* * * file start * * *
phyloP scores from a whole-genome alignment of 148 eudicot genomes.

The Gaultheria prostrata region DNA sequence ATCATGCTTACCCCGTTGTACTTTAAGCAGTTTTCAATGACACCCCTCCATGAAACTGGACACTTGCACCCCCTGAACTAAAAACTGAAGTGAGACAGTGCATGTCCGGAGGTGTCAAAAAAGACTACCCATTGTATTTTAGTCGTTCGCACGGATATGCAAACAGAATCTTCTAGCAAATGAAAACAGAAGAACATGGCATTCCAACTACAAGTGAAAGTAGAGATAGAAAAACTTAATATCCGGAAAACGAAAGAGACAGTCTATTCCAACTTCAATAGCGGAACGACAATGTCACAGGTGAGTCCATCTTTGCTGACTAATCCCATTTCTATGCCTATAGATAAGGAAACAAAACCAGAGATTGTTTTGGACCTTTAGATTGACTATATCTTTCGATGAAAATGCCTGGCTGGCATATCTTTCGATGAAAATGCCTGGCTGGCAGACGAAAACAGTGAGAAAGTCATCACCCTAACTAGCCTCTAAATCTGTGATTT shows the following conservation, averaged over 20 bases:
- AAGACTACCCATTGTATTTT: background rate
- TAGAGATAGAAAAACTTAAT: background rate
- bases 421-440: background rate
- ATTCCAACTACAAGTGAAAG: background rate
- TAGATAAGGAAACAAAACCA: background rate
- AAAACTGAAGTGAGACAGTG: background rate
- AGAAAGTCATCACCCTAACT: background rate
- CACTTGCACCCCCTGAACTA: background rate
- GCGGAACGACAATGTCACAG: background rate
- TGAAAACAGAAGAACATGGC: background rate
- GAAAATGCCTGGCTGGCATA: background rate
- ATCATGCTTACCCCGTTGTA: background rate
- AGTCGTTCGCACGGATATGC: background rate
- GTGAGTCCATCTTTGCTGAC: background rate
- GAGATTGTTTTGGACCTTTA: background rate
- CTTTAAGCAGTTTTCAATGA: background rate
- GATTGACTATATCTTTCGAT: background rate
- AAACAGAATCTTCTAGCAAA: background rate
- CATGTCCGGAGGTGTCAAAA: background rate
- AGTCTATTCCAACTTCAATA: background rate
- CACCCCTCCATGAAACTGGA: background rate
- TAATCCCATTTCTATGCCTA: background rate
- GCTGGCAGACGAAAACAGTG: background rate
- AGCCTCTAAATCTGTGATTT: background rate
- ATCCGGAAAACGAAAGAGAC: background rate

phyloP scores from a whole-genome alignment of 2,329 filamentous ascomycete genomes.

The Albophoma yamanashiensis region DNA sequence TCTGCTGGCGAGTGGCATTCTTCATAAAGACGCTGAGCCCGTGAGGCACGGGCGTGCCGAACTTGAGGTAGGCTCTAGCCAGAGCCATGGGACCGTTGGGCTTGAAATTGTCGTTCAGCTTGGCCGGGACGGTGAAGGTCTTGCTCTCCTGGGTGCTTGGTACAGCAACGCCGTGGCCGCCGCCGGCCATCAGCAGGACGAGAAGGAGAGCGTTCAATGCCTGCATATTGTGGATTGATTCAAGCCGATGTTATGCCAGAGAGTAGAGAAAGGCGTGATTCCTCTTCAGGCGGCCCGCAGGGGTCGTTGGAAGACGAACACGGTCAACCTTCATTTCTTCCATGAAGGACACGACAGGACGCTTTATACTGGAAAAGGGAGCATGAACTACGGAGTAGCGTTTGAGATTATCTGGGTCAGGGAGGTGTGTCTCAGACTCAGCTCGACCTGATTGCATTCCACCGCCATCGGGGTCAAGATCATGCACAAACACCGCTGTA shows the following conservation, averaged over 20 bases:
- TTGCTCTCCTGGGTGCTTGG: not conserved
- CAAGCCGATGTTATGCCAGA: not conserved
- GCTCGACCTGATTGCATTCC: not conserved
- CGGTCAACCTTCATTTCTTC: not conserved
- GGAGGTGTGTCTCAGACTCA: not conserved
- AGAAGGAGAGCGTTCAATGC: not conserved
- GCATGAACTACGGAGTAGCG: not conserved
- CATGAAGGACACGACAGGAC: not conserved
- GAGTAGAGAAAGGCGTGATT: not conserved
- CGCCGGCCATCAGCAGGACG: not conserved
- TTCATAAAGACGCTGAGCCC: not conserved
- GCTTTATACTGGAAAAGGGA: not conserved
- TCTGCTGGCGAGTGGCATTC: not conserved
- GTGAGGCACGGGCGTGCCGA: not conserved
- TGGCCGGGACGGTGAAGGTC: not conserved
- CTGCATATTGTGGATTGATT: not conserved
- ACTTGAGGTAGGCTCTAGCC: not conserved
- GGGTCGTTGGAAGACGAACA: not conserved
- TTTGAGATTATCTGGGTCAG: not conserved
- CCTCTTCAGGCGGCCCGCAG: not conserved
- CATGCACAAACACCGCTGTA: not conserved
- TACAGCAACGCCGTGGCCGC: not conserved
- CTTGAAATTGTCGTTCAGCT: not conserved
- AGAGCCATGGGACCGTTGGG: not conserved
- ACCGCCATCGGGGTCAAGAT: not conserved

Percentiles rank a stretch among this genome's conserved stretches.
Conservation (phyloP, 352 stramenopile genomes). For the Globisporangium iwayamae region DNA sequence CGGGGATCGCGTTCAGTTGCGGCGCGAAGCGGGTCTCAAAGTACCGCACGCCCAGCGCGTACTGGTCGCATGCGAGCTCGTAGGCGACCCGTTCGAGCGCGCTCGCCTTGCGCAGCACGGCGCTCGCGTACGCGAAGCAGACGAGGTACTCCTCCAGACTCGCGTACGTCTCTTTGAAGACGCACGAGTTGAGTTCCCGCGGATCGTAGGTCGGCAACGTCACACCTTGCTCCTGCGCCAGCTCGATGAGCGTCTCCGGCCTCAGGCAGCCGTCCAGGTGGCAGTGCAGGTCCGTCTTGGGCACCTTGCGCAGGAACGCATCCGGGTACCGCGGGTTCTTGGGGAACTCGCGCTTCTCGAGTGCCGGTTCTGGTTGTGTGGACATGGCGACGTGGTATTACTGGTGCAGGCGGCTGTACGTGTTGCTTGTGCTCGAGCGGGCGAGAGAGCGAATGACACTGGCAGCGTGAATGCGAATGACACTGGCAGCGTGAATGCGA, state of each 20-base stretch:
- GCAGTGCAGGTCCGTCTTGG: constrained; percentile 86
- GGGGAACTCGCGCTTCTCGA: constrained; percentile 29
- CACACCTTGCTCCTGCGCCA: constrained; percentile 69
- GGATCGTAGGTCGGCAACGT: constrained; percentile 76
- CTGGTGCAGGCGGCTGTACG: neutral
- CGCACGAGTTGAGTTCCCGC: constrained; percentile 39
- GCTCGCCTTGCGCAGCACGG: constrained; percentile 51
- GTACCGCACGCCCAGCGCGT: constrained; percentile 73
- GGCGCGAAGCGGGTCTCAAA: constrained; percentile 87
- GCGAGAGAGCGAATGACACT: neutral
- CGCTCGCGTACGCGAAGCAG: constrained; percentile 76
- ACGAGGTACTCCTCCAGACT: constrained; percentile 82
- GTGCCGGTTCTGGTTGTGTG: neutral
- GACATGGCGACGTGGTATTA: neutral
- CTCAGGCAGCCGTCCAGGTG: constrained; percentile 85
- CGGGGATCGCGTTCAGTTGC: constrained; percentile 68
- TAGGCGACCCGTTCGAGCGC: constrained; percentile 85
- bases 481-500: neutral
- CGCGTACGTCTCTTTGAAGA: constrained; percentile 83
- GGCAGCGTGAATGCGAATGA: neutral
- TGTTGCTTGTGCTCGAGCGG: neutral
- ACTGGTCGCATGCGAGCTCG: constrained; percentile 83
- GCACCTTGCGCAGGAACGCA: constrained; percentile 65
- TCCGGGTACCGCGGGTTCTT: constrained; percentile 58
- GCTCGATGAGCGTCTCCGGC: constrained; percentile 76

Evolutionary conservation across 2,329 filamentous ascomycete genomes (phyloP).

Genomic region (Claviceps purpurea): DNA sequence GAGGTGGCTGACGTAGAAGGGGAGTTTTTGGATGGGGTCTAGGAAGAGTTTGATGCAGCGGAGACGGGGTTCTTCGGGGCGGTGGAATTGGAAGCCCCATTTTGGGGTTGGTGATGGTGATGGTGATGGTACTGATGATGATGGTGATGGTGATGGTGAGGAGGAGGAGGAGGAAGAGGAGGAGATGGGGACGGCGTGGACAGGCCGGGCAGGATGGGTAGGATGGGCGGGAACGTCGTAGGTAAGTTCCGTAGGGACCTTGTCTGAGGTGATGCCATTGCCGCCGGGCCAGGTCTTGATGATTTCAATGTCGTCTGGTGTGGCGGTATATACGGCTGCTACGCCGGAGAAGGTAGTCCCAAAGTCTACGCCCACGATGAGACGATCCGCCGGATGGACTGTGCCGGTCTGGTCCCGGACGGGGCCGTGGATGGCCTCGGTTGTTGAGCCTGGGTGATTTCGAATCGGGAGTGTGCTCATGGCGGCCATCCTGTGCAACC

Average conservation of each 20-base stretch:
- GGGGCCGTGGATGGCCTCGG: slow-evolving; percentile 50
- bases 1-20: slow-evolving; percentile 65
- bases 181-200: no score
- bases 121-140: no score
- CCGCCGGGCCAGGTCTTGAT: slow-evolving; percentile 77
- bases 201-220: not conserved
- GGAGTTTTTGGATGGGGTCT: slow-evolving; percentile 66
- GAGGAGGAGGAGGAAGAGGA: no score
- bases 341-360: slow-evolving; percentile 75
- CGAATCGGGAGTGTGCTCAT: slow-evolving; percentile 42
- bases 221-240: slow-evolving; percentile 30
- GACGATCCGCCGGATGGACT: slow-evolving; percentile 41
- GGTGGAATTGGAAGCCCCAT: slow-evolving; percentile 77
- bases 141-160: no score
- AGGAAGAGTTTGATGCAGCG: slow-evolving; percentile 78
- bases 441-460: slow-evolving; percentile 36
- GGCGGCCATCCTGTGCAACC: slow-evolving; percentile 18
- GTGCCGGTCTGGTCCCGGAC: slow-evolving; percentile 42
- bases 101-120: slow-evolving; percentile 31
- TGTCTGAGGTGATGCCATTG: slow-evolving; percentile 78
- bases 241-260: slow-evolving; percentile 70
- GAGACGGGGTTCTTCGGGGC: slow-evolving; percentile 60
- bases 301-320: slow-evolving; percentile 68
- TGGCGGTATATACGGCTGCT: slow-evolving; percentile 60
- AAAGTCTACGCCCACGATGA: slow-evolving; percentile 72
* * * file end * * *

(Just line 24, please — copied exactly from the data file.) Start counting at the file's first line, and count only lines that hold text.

- TAATCCCATTTCTATGCCTA: background rate